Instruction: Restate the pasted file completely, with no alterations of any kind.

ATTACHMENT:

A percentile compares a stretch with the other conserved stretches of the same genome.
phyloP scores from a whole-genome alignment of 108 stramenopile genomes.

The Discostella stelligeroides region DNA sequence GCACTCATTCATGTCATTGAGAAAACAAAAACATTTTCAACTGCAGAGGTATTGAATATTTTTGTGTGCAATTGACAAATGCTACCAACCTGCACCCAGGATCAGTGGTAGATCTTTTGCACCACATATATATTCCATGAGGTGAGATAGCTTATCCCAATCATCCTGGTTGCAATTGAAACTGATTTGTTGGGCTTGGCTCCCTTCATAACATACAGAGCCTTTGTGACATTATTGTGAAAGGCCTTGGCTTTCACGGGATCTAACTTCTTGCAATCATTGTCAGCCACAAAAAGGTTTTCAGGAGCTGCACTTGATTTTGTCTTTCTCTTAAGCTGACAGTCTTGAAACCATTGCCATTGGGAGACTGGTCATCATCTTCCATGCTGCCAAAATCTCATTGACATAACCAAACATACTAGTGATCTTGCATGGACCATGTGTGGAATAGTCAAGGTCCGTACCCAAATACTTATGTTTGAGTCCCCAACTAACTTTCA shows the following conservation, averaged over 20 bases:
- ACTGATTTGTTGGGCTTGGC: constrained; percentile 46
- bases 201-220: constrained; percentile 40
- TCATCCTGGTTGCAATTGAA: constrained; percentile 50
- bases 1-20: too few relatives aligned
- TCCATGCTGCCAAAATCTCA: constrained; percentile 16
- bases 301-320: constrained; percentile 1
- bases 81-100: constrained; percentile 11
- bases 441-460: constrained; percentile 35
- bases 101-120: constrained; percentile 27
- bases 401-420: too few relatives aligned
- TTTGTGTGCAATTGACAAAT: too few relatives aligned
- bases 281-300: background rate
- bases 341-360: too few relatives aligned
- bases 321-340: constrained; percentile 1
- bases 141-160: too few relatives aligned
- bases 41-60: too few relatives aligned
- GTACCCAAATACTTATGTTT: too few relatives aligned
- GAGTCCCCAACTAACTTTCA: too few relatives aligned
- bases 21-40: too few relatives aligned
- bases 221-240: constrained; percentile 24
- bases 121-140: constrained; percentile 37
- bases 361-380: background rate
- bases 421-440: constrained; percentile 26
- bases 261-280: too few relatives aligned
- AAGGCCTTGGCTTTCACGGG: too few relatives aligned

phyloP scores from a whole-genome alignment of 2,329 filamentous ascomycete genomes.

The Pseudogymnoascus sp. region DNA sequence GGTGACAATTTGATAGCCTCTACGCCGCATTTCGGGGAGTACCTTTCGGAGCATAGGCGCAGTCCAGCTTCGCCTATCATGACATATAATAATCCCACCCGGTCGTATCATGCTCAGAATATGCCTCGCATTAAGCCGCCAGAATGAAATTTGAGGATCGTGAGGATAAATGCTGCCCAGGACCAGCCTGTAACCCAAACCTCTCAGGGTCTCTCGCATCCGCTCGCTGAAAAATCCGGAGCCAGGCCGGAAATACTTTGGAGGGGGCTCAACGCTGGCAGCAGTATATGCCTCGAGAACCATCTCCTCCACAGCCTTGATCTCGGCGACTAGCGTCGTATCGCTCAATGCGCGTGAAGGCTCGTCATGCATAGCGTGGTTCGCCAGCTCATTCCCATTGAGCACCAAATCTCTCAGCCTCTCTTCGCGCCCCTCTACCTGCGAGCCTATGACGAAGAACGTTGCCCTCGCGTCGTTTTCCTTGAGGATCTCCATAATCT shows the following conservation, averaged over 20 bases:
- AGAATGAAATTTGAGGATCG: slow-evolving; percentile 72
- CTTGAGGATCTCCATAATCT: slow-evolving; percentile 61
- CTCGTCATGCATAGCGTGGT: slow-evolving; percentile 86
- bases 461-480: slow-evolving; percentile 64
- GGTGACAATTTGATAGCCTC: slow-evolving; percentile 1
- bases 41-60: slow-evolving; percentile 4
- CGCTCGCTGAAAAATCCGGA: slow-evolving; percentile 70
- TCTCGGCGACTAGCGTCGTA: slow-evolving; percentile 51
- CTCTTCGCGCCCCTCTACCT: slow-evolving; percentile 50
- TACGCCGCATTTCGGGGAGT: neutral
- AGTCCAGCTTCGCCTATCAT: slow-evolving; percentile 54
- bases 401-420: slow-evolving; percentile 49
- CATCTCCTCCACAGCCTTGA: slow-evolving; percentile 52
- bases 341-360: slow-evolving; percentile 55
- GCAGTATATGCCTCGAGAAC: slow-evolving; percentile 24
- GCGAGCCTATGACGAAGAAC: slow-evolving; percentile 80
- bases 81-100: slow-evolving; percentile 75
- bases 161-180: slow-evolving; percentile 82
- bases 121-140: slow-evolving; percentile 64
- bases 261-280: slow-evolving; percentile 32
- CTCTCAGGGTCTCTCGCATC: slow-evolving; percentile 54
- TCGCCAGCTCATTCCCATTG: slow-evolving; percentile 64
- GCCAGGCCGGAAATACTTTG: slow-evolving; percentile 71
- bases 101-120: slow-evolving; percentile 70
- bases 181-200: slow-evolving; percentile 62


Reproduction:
A percentile compares a stretch with the other conserved stretches of the same genome.
phyloP scores from a whole-genome alignment of 108 stramenopile genomes.

The Discostella stelligeroides region DNA sequence GCACTCATTCATGTCATTGAGAAAACAAAAACATTTTCAACTGCAGAGGTATTGAATATTTTTGTGTGCAATTGACAAATGCTACCAACCTGCACCCAGGATCAGTGGTAGATCTTTTGCACCACATATATATTCCATGAGGTGAGATAGCTTATCCCAATCATCCTGGTTGCAATTGAAACTGATTTGTTGGGCTTGGCTCCCTTCATAACATACAGAGCCTTTGTGACATTATTGTGAAAGGCCTTGGCTTTCACGGGATCTAACTTCTTGCAATCATTGTCAGCCACAAAAAGGTTTTCAGGAGCTGCACTTGATTTTGTCTTTCTCTTAAGCTGACAGTCTTGAAACCATTGCCATTGGGAGACTGGTCATCATCTTCCATGCTGCCAAAATCTCATTGACATAACCAAACATACTAGTGATCTTGCATGGACCATGTGTGGAATAGTCAAGGTCCGTACCCAAATACTTATGTTTGAGTCCCCAACTAACTTTCA shows the following conservation, averaged over 20 bases:
- ACTGATTTGTTGGGCTTGGC: constrained; percentile 46
- bases 201-220: constrained; percentile 40
- TCATCCTGGTTGCAATTGAA: constrained; percentile 50
- bases 1-20: too few relatives aligned
- TCCATGCTGCCAAAATCTCA: constrained; percentile 16
- bases 301-320: constrained; percentile 1
- bases 81-100: constrained; percentile 11
- bases 441-460: constrained; percentile 35
- bases 101-120: constrained; percentile 27
- bases 401-420: too few relatives aligned
- TTTGTGTGCAATTGACAAAT: too few relatives aligned
- bases 281-300: background rate
- bases 341-360: too few relatives aligned
- bases 321-340: constrained; percentile 1
- bases 141-160: too few relatives aligned
- bases 41-60: too few relatives aligned
- GTACCCAAATACTTATGTTT: too few relatives aligned
- GAGTCCCCAACTAACTTTCA: too few relatives aligned
- bases 21-40: too few relatives aligned
- bases 221-240: constrained; percentile 24
- bases 121-140: constrained; percentile 37
- bases 361-380: background rate
- bases 421-440: constrained; percentile 26
- bases 261-280: too few relatives aligned
- AAGGCCTTGGCTTTCACGGG: too few relatives aligned

phyloP scores from a whole-genome alignment of 2,329 filamentous ascomycete genomes.

The Pseudogymnoascus sp. region DNA sequence GGTGACAATTTGATAGCCTCTACGCCGCATTTCGGGGAGTACCTTTCGGAGCATAGGCGCAGTCCAGCTTCGCCTATCATGACATATAATAATCCCACCCGGTCGTATCATGCTCAGAATATGCCTCGCATTAAGCCGCCAGAATGAAATTTGAGGATCGTGAGGATAAATGCTGCCCAGGACCAGCCTGTAACCCAAACCTCTCAGGGTCTCTCGCATCCGCTCGCTGAAAAATCCGGAGCCAGGCCGGAAATACTTTGGAGGGGGCTCAACGCTGGCAGCAGTATATGCCTCGAGAACCATCTCCTCCACAGCCTTGATCTCGGCGACTAGCGTCGTATCGCTCAATGCGCGTGAAGGCTCGTCATGCATAGCGTGGTTCGCCAGCTCATTCCCATTGAGCACCAAATCTCTCAGCCTCTCTTCGCGCCCCTCTACCTGCGAGCCTATGACGAAGAACGTTGCCCTCGCGTCGTTTTCCTTGAGGATCTCCATAATCT shows the following conservation, averaged over 20 bases:
- AGAATGAAATTTGAGGATCG: slow-evolving; percentile 72
- CTTGAGGATCTCCATAATCT: slow-evolving; percentile 61
- CTCGTCATGCATAGCGTGGT: slow-evolving; percentile 86
- bases 461-480: slow-evolving; percentile 64
- GGTGACAATTTGATAGCCTC: slow-evolving; percentile 1
- bases 41-60: slow-evolving; percentile 4
- CGCTCGCTGAAAAATCCGGA: slow-evolving; percentile 70
- TCTCGGCGACTAGCGTCGTA: slow-evolving; percentile 51
- CTCTTCGCGCCCCTCTACCT: slow-evolving; percentile 50
- TACGCCGCATTTCGGGGAGT: neutral
- AGTCCAGCTTCGCCTATCAT: slow-evolving; percentile 54
- bases 401-420: slow-evolving; percentile 49
- CATCTCCTCCACAGCCTTGA: slow-evolving; percentile 52
- bases 341-360: slow-evolving; percentile 55
- GCAGTATATGCCTCGAGAAC: slow-evolving; percentile 24
- GCGAGCCTATGACGAAGAAC: slow-evolving; percentile 80
- bases 81-100: slow-evolving; percentile 75
- bases 161-180: slow-evolving; percentile 82
- bases 121-140: slow-evolving; percentile 64
- bases 261-280: slow-evolving; percentile 32
- CTCTCAGGGTCTCTCGCATC: slow-evolving; percentile 54
- TCGCCAGCTCATTCCCATTG: slow-evolving; percentile 64
- GCCAGGCCGGAAATACTTTG: slow-evolving; percentile 71
- bases 101-120: slow-evolving; percentile 70
- bases 181-200: slow-evolving; percentile 62